Pensées

Number as analogue


"[...] We now understandthat the human mind is fundamentally not a logic engine but an analogy engine, a learning engine, a guessing engine, an esthetics-driven engine, a self-correcting engine. And having profoundly understood this lesson, we are perfectly able to make 'fixed sets of directives' that have some of these qualities.

To be sure, we have not yet come close to producing a computer program that has anything remotely resembling the flexibility of the human mind, and in this sense Ernest Nagel and James Newman were exactly on the mark in declaring, in their poetic fashion, that Gödel's theorem 'is an occasion, not for dejection, but for renewed appreciation of the powers of creative reason.' It could not be said better.

There is, however, an irony to Nagel and Newman's interpretation of Gödel's result. Gödel's great stroke of genius — as readers of Nagel and Newman will see — was to realize that numbers are a universal medium for the embedding of patterns of any sort, and that for that reason, statements seemingly about numbers along can in fact encode statements about other universes of discourse. In other words, Gödel saw beyond the surface level of number theory, realizing that numbers could represent any kind of structure. The analogous Gödelian leap with respect to computers would be to see that because computers at base manipulate numbers, and because numbers are a universal medium for the embedding of patterns of any sort, computers can deal with arbitrary patterns, whether they are logical or illogical, consistent or inconsistent. [...]"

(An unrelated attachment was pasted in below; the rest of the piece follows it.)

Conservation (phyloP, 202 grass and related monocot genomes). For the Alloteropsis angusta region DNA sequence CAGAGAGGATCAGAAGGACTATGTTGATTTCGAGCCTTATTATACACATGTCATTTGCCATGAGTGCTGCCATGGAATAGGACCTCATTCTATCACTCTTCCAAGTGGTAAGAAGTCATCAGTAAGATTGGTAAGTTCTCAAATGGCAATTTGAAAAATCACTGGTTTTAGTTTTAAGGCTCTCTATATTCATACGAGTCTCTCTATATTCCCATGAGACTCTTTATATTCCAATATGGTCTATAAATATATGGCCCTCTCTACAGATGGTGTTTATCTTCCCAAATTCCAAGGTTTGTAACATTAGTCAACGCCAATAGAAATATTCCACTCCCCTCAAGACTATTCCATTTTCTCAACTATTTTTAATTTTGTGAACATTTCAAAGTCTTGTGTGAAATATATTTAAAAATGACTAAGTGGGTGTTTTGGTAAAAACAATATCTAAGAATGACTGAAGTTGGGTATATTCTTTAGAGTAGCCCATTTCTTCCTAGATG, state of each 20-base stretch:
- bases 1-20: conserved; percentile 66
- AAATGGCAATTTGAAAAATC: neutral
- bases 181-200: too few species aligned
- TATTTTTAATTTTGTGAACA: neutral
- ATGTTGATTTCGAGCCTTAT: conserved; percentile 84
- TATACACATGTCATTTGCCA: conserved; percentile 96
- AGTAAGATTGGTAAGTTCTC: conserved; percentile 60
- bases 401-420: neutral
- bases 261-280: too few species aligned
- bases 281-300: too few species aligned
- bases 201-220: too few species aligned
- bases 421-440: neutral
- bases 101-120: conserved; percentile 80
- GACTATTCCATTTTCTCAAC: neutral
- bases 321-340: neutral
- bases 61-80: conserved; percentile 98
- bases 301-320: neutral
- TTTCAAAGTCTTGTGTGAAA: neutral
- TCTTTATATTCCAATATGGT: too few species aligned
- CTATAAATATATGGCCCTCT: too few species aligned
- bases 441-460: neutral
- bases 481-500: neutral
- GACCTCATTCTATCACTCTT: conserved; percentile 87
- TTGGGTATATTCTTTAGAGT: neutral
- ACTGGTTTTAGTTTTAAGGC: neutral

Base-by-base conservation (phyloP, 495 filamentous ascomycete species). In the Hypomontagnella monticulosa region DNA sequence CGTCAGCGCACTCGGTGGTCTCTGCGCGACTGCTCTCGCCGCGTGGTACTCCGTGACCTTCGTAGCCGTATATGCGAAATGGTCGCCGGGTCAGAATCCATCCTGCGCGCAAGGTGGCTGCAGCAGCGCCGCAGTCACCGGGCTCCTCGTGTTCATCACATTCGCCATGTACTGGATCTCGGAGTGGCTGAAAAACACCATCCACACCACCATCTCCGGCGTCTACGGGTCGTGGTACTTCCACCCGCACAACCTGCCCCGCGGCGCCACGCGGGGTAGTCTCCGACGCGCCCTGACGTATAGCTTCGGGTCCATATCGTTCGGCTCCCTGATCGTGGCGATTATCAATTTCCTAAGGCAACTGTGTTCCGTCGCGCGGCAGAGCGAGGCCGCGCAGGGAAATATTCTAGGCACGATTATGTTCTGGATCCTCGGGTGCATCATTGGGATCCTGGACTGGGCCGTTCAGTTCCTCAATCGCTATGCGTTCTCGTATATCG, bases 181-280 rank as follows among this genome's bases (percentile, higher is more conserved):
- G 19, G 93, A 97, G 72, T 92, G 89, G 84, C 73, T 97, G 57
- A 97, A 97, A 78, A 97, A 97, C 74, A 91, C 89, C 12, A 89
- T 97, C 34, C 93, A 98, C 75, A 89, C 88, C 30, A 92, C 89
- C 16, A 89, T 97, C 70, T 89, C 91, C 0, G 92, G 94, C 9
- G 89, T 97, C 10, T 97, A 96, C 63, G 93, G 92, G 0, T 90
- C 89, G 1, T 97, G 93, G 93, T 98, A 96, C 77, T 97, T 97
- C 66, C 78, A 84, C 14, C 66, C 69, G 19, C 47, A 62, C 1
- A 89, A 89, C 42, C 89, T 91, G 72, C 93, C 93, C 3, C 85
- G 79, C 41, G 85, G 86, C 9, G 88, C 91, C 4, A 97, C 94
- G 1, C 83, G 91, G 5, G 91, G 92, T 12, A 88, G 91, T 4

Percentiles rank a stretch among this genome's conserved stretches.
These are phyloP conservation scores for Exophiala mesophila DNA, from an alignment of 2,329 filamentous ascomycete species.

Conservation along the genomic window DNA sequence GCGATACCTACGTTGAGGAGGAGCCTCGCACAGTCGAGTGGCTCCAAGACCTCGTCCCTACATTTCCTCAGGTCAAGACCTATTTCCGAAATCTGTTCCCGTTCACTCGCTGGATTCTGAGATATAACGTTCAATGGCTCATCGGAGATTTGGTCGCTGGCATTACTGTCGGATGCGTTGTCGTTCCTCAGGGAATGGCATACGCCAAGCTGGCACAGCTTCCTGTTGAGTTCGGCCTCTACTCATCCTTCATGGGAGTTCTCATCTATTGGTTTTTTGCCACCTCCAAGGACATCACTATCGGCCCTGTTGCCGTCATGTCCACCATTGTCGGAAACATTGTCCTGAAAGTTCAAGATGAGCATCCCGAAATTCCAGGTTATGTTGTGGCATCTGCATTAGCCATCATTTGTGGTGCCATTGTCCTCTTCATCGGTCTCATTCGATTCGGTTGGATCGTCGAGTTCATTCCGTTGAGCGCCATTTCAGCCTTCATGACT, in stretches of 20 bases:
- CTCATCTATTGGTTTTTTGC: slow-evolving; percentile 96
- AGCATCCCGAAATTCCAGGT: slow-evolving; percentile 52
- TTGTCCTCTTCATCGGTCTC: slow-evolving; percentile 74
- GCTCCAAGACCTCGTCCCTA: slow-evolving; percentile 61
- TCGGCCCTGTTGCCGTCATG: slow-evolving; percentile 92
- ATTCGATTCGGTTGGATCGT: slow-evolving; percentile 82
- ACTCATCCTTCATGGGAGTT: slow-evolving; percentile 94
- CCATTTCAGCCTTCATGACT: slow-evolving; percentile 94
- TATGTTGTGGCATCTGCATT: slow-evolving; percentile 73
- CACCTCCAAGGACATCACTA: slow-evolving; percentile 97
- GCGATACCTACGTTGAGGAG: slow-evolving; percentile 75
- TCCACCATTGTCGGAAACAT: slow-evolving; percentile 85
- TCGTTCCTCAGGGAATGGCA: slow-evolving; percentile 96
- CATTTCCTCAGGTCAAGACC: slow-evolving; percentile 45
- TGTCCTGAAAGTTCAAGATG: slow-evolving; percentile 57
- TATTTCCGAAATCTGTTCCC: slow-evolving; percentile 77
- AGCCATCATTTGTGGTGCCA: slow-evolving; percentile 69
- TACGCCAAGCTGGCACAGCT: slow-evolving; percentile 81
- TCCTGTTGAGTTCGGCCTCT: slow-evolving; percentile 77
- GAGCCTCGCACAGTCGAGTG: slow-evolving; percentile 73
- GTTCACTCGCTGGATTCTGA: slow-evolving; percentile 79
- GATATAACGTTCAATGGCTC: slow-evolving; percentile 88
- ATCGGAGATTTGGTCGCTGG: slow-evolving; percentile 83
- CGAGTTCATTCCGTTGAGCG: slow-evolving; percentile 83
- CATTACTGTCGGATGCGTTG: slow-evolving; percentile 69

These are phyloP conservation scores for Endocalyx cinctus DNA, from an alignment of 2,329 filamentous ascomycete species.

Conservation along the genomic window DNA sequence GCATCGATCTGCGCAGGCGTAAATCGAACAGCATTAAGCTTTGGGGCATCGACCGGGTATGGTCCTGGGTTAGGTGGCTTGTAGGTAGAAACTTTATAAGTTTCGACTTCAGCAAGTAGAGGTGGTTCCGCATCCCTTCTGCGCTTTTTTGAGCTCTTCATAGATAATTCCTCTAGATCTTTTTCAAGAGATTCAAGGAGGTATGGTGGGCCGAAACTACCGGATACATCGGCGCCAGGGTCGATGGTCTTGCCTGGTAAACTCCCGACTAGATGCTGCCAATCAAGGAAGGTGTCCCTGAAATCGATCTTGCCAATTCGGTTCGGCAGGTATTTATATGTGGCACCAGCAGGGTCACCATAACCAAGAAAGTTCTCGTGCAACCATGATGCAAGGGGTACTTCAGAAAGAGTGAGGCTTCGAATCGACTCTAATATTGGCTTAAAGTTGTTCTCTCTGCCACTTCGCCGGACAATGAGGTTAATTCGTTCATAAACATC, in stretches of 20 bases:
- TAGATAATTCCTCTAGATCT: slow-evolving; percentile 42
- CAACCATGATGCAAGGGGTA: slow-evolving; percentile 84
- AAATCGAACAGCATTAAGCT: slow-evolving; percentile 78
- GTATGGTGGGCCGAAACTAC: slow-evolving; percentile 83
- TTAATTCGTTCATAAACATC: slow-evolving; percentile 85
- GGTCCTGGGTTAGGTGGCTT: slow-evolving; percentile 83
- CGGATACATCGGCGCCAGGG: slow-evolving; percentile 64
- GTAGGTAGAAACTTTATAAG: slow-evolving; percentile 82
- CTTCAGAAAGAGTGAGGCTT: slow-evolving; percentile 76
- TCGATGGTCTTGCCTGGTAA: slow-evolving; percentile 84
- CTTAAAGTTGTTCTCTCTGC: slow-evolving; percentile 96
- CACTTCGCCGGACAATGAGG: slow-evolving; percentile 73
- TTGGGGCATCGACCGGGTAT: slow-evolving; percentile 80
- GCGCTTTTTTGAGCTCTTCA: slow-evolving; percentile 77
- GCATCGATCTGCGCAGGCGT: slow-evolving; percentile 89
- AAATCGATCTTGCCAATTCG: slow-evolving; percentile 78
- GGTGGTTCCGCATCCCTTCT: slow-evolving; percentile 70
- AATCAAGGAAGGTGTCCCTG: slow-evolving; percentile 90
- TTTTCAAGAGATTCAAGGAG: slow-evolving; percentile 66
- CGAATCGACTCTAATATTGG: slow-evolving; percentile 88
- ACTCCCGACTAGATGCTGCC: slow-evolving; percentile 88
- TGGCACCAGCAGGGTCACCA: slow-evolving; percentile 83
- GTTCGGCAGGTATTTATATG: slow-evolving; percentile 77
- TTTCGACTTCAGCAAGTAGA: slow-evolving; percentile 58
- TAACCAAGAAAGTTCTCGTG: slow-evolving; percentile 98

Douglas R. Hofstadter's introduction to Gödel's Proof, Ernest Nagel, James R. Newman. Emphasis mine.

Elegance is not optional


What do I mean by that? I mean that in Prolog, as in most halfway decent programming languages, there is no tension between writing a beautiful program and writing an efficient one. If your Prolog code is ugly, the chances are that you either don't understand your problem or you don't understand you programming language, and in neither case does your code stand much chance of being efficient. In order to ensure that your program is efficient, you need to know what it is doing, and if your code is ugly, you will find it hard to analyse.

Richard A. O'Keefe, The Craft of Prolog

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